Since these drugs induce a temporary bout of psychosis when consumed, scientists thought that this could be a way to understand psychosis better. With the help of psychedelics, scientists could see what part of the brain these substances act on and affect.
They could then point out the similarities that certain substances have to a mental illness with a similar presentation to psychedelic-induced psychosis. This could help bring about a better understanding of these illnesses and help treat them more effectively.
Magic Mushrooms and Schizophrenia
One psychedelic, the magic mushroom, has become closely associated with schizophrenia. This is because psilocybin, the psychoactive substance in magic mushrooms, causes people to have symptoms similar to schizophrenia. Specifically, one of the symptoms noted in those who took psilocybin were hallucinations.
As hallucinations were common in both, scientists surmised that psilocybin affected the same area of the brain as in people with schizophrenia. Thus, by studying the part of the brain that was affected and caused hallucinations, they would be one step closer to understanding how to mitigate these hallucinations.
So far, the research on mushrooms and schizophrenia led to the discovery that both involve the same neuroreceptor, the 5-HT receptor. While there are several kinds of 5-HT receptors in the brain, these are all serotonin receptors.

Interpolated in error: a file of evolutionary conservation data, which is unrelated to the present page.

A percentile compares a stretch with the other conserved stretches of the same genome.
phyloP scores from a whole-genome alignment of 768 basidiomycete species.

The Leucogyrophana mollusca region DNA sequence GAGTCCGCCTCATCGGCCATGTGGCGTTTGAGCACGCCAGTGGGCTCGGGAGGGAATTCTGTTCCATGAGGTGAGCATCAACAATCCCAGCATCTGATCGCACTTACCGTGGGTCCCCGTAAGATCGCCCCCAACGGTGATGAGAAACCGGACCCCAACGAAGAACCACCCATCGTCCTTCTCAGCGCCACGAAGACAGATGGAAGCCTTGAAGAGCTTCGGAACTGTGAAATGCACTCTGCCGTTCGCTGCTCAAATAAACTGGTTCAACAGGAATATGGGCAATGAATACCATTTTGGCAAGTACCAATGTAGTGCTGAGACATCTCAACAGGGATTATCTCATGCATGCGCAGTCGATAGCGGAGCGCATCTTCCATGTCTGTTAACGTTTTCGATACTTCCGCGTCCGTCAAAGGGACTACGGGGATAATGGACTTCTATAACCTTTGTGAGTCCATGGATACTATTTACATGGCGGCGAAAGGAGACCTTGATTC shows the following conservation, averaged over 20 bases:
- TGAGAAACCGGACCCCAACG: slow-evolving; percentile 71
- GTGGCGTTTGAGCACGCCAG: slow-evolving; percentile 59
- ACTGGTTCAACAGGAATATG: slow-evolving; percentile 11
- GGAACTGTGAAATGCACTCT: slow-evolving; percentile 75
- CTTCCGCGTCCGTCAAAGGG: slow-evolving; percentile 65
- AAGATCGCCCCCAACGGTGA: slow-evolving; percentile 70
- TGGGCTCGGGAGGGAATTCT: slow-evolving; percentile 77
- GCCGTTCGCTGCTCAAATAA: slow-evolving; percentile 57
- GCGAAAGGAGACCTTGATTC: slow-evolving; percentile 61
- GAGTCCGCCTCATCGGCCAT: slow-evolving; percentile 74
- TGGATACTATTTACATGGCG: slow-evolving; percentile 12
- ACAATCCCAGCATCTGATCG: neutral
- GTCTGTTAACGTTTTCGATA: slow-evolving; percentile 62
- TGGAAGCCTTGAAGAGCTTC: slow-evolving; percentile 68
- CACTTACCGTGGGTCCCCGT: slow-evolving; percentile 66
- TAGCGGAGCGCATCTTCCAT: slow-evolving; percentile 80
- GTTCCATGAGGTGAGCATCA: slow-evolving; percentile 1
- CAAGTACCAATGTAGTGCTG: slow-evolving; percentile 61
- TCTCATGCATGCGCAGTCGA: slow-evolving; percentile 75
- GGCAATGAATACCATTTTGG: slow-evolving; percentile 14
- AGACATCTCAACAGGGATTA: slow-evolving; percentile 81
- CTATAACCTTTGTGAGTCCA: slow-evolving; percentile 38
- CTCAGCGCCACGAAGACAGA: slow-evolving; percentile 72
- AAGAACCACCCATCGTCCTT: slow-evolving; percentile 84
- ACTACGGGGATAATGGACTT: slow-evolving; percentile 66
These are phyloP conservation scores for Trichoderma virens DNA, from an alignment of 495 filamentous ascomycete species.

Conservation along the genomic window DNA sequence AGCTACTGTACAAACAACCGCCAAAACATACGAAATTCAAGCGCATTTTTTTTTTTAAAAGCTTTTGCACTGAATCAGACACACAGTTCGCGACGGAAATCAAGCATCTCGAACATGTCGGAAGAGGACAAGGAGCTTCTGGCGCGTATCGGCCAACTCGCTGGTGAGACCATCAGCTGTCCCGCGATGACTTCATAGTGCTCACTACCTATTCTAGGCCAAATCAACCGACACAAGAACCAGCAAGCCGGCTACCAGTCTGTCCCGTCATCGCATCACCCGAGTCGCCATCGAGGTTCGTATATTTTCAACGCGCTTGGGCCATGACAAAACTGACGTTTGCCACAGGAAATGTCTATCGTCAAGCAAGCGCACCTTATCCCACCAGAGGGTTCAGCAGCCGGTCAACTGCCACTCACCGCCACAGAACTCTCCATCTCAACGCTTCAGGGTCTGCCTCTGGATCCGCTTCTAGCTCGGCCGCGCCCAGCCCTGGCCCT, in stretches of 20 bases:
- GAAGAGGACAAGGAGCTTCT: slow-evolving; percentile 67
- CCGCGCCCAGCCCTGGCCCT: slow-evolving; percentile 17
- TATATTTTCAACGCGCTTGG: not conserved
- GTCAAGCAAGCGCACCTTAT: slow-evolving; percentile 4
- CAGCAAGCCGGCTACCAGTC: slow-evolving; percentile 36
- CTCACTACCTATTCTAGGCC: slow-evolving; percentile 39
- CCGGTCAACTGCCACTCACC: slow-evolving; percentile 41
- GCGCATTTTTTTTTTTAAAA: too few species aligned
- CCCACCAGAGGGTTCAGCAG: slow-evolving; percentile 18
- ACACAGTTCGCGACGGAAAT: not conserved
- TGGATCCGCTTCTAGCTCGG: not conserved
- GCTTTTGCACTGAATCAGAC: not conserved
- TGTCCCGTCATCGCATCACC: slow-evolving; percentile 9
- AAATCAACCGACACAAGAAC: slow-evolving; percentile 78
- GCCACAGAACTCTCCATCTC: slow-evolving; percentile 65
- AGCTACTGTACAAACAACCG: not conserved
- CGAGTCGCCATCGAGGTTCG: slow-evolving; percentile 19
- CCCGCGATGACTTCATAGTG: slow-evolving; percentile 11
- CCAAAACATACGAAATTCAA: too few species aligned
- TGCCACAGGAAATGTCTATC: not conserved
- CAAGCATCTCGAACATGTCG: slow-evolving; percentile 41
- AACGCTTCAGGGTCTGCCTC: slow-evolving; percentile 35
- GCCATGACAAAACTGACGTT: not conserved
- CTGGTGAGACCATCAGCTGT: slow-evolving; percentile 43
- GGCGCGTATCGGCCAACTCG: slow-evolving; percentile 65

Therefore, when a person consumes psilocybin, it stimulates or causes hyperactivity of these receptors. This is a similar finding in schizophrenic patients, wherein their serotonin receptors are also found to be hyperactive.
There have been studies where medication for the positive symptoms of schizophrenia was given to people before their intake of psilocybin to test if the finding was true.
These studies showed that these people could not experience hallucinations as they would in a regular setting. These findings only proved that there is indeed a serotonin-related dysfunction in schizophrenia.
Can mushrooms cause schizophrenia?
While the intake of mushrooms and schizophrenia share some similar manifestations, there is still much research to see if they can cause schizophrenia. Hallucinations are perceptual experiences that take place in the absence of an outside stimulus.
This is indeed the case in schizophrenic patients, but this may not necessarily be what occurs when it comes to mushrooms. Mushrooms are hallucinogens, which do induce hallucinations, but the intake of the mushroom still causes these. So, there is still technically an outside stimulus.
There is still much that needs to be understood about both mushrooms and schizophrenia, so to say the former causes the latter still cannot be concluded.
The Search for the Cure Continues
Mushrooms and schizophrenia are definitely exciting research topics, mainly because mushrooms can help us understand this mental illness. The potential of finding a cure is indeed high with the help of mushrooms. If not a cure, then at least a better treatment could be found.
As schizophrenia is a severe mental illness that can drastically affect the lives of the afflicted and those around them, finding a better and effective treatment will definitely go a long way.
Until then, we have much to learn about this illness, and mushrooms are one incredible way to help keep the research going. To know that mushrooms and mental health can go hand in hand can only mean good things for psychedelics and their place in medicine.